Compliance is key to your success and that includes the California Air Resources Board (ARB)’s Refrigerant Management Program (RMP). The deadline for submitting your 2019 Annual Reports summarizing the 2018 calendar year for facilities with large and medium refrigeration systems, refrigerant distributors and refrigerant reclaimers is March 1.
2018 was the year we all started to see HVAC/R (refrigerant) regulations come into focus, with changes at the federal and state level impacting both maintenance requirements and record keeping.
What did not change in 2018 was the employment situation, there are simply not enough new people coming into the HVAC/R trades to support the work on the units and to handle the documentation and record keeping.
On January 1, 2019, new regulations that have been at the center of a recent review by the EPA, will go into effect.
The EPA has confirmed that they will not be making changes to the rules before the end of the year, so it’s time to understand the requirements and plan to understand what is required. Here are the three most significant changes:
The most sweeping changes to HVAC/R regulations in 2 decades go into effect in less than 30 days. Yes, you have less than 3 weeks because, on January 1st, the last of 3 changes to EPA (Federal) regulations go into effect
If you are wondering who this will affect? The Answer is every commercial HVAC/R owner in the USA.
We just completed a one-month review of more than 1000 service tickets, and it looks like no one is ready for the changes. After 50 phone interviews with the dispatch teams that review the tickets and then generate the invoices, it was apparent that work is still needed to be ready for the significant changes. An overwhelming number of people were unaware of the significance and details of the changes. So here are the three things that were missing from every service ticket:
1. None of the leak rate data (neither the compounded values (required) or the base leak rate) were on any tickets
2. Missing service dates (minimum of 4, repair and leak inspection are no longer acceptable) for each refrigerant addition, at most only 2 service event dates were recorded
3. Improper recording or listing of asset details – it’s not enough to say you worked on RTU1
In an industry that relies almost exclusively on invoices as the primary communication tool between service providers and system owners/manager, the invoice is not living up to the job needed for compliance. We have two choices:
1. Invoices need to change to accommodate the required data – the traditional invoice is no longer enough to meet regulatory requirements.
2. Maintenance teams need to a tool that guides their performance, so they operate within the compliance boundaries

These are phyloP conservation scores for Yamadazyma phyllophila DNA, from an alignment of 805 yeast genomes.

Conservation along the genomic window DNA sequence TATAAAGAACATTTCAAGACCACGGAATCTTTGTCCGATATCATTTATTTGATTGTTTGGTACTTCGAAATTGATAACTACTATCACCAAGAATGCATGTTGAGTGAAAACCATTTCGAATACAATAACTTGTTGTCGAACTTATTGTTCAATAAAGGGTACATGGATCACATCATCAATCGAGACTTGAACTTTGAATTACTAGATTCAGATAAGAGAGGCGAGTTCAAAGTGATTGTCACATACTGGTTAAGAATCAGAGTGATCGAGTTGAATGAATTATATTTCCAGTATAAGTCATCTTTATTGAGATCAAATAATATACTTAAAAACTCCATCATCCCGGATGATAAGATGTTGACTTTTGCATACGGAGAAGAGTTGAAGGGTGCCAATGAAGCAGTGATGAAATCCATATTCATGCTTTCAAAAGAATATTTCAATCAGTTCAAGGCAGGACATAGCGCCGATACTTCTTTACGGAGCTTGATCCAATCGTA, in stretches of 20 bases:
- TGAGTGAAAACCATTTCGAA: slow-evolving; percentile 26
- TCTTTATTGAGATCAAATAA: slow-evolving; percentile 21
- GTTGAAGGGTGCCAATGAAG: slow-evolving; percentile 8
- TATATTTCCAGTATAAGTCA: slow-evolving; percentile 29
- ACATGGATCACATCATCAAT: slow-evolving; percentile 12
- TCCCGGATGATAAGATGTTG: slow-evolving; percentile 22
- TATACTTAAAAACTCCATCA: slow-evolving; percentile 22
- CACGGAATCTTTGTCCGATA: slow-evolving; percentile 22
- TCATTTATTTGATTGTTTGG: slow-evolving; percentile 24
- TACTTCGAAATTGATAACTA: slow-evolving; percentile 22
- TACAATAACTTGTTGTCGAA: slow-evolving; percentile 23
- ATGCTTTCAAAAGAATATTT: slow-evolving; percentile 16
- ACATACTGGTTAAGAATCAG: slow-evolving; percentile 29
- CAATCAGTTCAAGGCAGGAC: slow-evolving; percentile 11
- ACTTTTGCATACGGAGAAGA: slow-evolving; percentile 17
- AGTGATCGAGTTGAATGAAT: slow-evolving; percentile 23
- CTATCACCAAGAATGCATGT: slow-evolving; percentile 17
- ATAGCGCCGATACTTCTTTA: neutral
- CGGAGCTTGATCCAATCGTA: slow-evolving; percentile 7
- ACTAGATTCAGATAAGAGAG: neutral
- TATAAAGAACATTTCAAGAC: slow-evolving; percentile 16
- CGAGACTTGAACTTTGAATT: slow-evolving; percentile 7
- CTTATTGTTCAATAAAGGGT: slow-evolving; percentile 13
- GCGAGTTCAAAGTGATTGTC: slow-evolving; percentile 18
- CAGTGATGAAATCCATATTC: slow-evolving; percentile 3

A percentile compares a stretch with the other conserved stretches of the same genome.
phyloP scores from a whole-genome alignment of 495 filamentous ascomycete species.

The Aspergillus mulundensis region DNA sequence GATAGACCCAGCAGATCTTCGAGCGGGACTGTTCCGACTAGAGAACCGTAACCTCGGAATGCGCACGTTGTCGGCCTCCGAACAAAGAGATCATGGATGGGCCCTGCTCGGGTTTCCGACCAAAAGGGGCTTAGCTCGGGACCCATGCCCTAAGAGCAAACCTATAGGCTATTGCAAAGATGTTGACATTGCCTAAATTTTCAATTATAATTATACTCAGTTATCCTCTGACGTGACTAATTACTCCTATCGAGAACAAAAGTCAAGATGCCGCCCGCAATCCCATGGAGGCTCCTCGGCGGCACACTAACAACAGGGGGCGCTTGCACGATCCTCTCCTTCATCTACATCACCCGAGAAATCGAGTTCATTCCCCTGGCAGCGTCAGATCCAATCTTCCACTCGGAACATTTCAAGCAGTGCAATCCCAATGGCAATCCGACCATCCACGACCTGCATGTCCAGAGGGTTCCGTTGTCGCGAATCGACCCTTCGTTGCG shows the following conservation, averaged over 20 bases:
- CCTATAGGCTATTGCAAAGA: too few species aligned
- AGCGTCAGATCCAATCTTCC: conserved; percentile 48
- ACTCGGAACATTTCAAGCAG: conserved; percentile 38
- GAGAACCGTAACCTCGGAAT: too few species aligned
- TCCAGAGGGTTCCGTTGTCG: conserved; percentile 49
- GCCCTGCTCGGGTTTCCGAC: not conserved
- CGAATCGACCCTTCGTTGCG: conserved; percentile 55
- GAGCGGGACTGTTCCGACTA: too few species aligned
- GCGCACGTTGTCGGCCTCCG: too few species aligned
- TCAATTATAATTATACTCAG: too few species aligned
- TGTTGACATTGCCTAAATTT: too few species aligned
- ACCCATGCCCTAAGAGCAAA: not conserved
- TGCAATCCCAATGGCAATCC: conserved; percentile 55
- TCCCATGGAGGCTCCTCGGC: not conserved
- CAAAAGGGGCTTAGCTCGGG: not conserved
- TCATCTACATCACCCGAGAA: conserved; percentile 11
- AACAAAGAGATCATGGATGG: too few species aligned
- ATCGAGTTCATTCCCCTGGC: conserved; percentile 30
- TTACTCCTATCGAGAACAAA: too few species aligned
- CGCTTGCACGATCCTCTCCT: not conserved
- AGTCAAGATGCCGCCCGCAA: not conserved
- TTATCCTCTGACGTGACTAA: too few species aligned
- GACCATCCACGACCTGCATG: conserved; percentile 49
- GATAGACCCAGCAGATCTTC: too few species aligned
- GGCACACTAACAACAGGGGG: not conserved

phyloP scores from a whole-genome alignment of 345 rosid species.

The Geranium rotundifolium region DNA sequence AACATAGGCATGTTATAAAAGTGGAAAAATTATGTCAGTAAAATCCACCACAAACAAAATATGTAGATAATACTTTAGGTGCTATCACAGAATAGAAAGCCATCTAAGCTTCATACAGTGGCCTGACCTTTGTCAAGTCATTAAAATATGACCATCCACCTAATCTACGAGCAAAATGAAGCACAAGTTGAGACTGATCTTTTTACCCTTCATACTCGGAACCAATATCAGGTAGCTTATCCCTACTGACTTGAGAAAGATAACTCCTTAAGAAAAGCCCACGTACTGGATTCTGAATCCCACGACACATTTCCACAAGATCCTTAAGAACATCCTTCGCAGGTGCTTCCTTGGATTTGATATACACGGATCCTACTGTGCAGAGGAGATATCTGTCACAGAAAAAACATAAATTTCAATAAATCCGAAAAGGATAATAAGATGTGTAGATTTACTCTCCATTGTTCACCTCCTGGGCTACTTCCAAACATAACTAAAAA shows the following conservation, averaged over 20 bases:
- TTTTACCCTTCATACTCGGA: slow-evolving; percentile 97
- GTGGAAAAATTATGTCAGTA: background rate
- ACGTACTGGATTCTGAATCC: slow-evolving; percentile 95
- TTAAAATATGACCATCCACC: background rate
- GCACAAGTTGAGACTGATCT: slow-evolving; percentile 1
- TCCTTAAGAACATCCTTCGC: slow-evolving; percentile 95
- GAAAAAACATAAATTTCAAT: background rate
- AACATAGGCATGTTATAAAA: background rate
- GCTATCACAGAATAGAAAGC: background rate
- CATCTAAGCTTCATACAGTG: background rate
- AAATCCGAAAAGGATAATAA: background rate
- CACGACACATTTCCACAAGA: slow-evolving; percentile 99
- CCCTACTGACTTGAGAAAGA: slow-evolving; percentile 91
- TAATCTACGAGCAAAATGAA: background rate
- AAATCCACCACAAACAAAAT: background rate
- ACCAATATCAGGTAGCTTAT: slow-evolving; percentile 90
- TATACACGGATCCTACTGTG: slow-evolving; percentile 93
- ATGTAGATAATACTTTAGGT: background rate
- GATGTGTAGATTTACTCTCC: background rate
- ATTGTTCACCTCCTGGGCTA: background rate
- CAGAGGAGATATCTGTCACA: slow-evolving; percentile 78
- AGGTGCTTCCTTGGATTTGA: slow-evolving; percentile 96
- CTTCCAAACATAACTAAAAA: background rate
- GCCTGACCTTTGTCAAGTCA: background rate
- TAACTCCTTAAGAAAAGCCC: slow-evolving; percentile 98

Work Order management, CMMS or invoice products are not able to measure up, they lack.
1. Guidance that directs activity based on refrigerant type, the asset and the work being performed
2. Responsiveness to modify outcomes or provide alerts if an action or event occurs that can push you into violation
3. Structured data inputs that are rigid enough to deliver compliance but flexible enough to accommodate the work environment.
Recording labor and materials on an invoice is no longer adequate because you may record an event adequately only to learn later that the record you documented clearly thrusts you into violation of the regulation.
As an example. If you add gas to a system on June 1st and then again on September 1st, then the EPA expects you to reference the old leak rate from June 1 on the September 1 invoice and then between the two events, you would be expected to document at least 8 touch points on the asset to prove the leak was fixed and they want this to be accessible at all times.
New regulations clearly define who is responsible for providing the records, keeping the records and submitting the records to the EPA, so having a plan that meets these new requirements is key to success.
The EPA has steadily been releasing updates and modifications to requirements that affect the how, when, where as well as the reasons, reporting and record keeping for using refrigerant but they have never mandated that service techs return for new training. The skilled service workforce is struggling to keep pace with the repair needs in the market, but two issues are not helping this process:
1. No retraining is required when the EPA releases significant changes to the regulations. Even California does not require any training on regulations, they rely on the Federal government to provide guidance on the Training. Although your technician is skilled in maintenance, she/he likely doesn’t know anything about the new regulations.
2. EPA does not sponsor, suggest or even provide guidance on training for Equipment owners, managers or their staff. So, the only training available is the training needed to do field service work, and this does not directly apply to their jobs.
In the early days of compliance, the EPA had a straightforward set of regulations and an allowable leak rate that was so high that today refrigerant emissions are 300% higher (2018) than they were when the regulations first went into place (1994). System allowable leak rates vary by equipment type, but regardless of the type of system, the documentation is the same for most systems.
The changes that go into place in 3 weeks have been published for nearly 3 years, and they have been in development for about 10 years (we have been writing about them for 3 years). Our industry needs more people and talent to fill in the employment gap that exists all across the country, but we can work together and relieve some of the strain, reduce leaks which will ultimately lead to better performance. We just can’t do it the way we have been doing things for the last 5 decades, we need a new path forward, and the tools are available to all of us.